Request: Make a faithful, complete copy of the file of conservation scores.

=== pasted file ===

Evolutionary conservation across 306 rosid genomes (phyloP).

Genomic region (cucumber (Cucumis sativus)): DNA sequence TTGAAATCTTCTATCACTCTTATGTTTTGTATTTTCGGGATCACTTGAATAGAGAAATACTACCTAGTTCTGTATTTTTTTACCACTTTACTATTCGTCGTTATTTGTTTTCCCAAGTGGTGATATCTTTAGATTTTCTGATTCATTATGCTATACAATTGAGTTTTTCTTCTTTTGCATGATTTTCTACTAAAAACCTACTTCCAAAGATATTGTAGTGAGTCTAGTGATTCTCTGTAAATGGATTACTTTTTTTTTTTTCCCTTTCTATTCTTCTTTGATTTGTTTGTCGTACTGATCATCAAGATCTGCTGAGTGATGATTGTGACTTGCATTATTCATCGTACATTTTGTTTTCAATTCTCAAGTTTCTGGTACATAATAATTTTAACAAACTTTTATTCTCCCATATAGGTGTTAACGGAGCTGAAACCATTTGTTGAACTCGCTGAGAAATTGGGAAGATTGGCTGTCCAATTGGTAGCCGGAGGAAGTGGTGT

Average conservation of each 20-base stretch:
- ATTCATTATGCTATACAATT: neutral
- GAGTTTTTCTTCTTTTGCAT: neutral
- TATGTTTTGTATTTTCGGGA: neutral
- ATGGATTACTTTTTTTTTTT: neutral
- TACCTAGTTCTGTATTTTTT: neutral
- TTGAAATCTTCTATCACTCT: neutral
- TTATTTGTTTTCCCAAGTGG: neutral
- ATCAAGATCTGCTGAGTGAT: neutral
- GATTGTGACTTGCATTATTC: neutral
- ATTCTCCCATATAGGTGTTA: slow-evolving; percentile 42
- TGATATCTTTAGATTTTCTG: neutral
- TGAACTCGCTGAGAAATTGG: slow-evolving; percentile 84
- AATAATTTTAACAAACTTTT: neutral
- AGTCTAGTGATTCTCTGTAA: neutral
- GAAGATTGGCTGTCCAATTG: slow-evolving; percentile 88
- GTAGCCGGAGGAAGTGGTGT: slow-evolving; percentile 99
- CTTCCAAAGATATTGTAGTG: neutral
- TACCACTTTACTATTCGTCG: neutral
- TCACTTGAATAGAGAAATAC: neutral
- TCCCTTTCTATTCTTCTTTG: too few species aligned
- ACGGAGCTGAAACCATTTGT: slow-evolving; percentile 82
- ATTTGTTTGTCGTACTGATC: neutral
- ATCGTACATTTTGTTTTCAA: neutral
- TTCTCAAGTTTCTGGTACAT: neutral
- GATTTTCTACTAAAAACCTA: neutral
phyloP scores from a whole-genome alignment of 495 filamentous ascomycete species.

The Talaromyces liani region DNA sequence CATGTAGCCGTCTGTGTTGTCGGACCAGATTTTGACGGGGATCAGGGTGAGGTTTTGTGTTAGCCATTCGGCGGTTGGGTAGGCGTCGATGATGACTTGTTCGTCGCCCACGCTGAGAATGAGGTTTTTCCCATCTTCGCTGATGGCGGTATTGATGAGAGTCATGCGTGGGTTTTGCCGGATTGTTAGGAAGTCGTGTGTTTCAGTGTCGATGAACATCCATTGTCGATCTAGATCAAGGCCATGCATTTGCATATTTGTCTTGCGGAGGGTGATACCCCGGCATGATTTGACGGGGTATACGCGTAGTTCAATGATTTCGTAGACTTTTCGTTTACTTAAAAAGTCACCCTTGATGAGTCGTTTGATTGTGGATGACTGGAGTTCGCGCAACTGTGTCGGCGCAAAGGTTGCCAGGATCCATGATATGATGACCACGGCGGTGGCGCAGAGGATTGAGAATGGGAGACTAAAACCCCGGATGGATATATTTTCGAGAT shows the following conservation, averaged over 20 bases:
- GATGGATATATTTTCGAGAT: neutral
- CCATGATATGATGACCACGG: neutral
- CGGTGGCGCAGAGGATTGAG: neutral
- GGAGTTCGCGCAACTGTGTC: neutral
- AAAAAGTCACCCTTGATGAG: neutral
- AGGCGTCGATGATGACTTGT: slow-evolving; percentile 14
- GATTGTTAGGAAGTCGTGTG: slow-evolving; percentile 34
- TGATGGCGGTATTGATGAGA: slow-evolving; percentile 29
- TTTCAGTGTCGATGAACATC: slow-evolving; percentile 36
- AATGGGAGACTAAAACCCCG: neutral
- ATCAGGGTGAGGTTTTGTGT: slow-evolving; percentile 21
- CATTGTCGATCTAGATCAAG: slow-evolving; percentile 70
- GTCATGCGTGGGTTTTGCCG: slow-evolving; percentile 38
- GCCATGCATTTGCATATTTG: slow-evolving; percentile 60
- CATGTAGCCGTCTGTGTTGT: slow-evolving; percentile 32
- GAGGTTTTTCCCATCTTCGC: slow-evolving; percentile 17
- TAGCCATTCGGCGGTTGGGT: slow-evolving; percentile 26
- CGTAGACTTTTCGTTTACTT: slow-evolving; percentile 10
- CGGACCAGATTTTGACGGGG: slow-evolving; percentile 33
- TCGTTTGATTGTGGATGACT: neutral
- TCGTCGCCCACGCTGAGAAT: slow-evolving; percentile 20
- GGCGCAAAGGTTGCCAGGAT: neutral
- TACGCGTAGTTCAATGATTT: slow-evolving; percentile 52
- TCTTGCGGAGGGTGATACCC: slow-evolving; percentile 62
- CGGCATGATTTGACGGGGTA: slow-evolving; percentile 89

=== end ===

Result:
Evolutionary conservation across 306 rosid genomes (phyloP).

Genomic region (cucumber (Cucumis sativus)): DNA sequence TTGAAATCTTCTATCACTCTTATGTTTTGTATTTTCGGGATCACTTGAATAGAGAAATACTACCTAGTTCTGTATTTTTTTACCACTTTACTATTCGTCGTTATTTGTTTTCCCAAGTGGTGATATCTTTAGATTTTCTGATTCATTATGCTATACAATTGAGTTTTTCTTCTTTTGCATGATTTTCTACTAAAAACCTACTTCCAAAGATATTGTAGTGAGTCTAGTGATTCTCTGTAAATGGATTACTTTTTTTTTTTTCCCTTTCTATTCTTCTTTGATTTGTTTGTCGTACTGATCATCAAGATCTGCTGAGTGATGATTGTGACTTGCATTATTCATCGTACATTTTGTTTTCAATTCTCAAGTTTCTGGTACATAATAATTTTAACAAACTTTTATTCTCCCATATAGGTGTTAACGGAGCTGAAACCATTTGTTGAACTCGCTGAGAAATTGGGAAGATTGGCTGTCCAATTGGTAGCCGGAGGAAGTGGTGT

Average conservation of each 20-base stretch:
- ATTCATTATGCTATACAATT: neutral
- GAGTTTTTCTTCTTTTGCAT: neutral
- TATGTTTTGTATTTTCGGGA: neutral
- ATGGATTACTTTTTTTTTTT: neutral
- TACCTAGTTCTGTATTTTTT: neutral
- TTGAAATCTTCTATCACTCT: neutral
- TTATTTGTTTTCCCAAGTGG: neutral
- ATCAAGATCTGCTGAGTGAT: neutral
- GATTGTGACTTGCATTATTC: neutral
- ATTCTCCCATATAGGTGTTA: slow-evolving; percentile 42
- TGATATCTTTAGATTTTCTG: neutral
- TGAACTCGCTGAGAAATTGG: slow-evolving; percentile 84
- AATAATTTTAACAAACTTTT: neutral
- AGTCTAGTGATTCTCTGTAA: neutral
- GAAGATTGGCTGTCCAATTG: slow-evolving; percentile 88
- GTAGCCGGAGGAAGTGGTGT: slow-evolving; percentile 99
- CTTCCAAAGATATTGTAGTG: neutral
- TACCACTTTACTATTCGTCG: neutral
- TCACTTGAATAGAGAAATAC: neutral
- TCCCTTTCTATTCTTCTTTG: too few species aligned
- ACGGAGCTGAAACCATTTGT: slow-evolving; percentile 82
- ATTTGTTTGTCGTACTGATC: neutral
- ATCGTACATTTTGTTTTCAA: neutral
- TTCTCAAGTTTCTGGTACAT: neutral
- GATTTTCTACTAAAAACCTA: neutral
phyloP scores from a whole-genome alignment of 495 filamentous ascomycete species.

The Talaromyces liani region DNA sequence CATGTAGCCGTCTGTGTTGTCGGACCAGATTTTGACGGGGATCAGGGTGAGGTTTTGTGTTAGCCATTCGGCGGTTGGGTAGGCGTCGATGATGACTTGTTCGTCGCCCACGCTGAGAATGAGGTTTTTCCCATCTTCGCTGATGGCGGTATTGATGAGAGTCATGCGTGGGTTTTGCCGGATTGTTAGGAAGTCGTGTGTTTCAGTGTCGATGAACATCCATTGTCGATCTAGATCAAGGCCATGCATTTGCATATTTGTCTTGCGGAGGGTGATACCCCGGCATGATTTGACGGGGTATACGCGTAGTTCAATGATTTCGTAGACTTTTCGTTTACTTAAAAAGTCACCCTTGATGAGTCGTTTGATTGTGGATGACTGGAGTTCGCGCAACTGTGTCGGCGCAAAGGTTGCCAGGATCCATGATATGATGACCACGGCGGTGGCGCAGAGGATTGAGAATGGGAGACTAAAACCCCGGATGGATATATTTTCGAGAT shows the following conservation, averaged over 20 bases:
- GATGGATATATTTTCGAGAT: neutral
- CCATGATATGATGACCACGG: neutral
- CGGTGGCGCAGAGGATTGAG: neutral
- GGAGTTCGCGCAACTGTGTC: neutral
- AAAAAGTCACCCTTGATGAG: neutral
- AGGCGTCGATGATGACTTGT: slow-evolving; percentile 14
- GATTGTTAGGAAGTCGTGTG: slow-evolving; percentile 34
- TGATGGCGGTATTGATGAGA: slow-evolving; percentile 29
- TTTCAGTGTCGATGAACATC: slow-evolving; percentile 36
- AATGGGAGACTAAAACCCCG: neutral
- ATCAGGGTGAGGTTTTGTGT: slow-evolving; percentile 21
- CATTGTCGATCTAGATCAAG: slow-evolving; percentile 70
- GTCATGCGTGGGTTTTGCCG: slow-evolving; percentile 38
- GCCATGCATTTGCATATTTG: slow-evolving; percentile 60
- CATGTAGCCGTCTGTGTTGT: slow-evolving; percentile 32
- GAGGTTTTTCCCATCTTCGC: slow-evolving; percentile 17
- TAGCCATTCGGCGGTTGGGT: slow-evolving; percentile 26
- CGTAGACTTTTCGTTTACTT: slow-evolving; percentile 10
- CGGACCAGATTTTGACGGGG: slow-evolving; percentile 33
- TCGTTTGATTGTGGATGACT: neutral
- TCGTCGCCCACGCTGAGAAT: slow-evolving; percentile 20
- GGCGCAAAGGTTGCCAGGAT: neutral
- TACGCGTAGTTCAATGATTT: slow-evolving; percentile 52
- TCTTGCGGAGGGTGATACCC: slow-evolving; percentile 62
- CGGCATGATTTGACGGGGTA: slow-evolving; percentile 89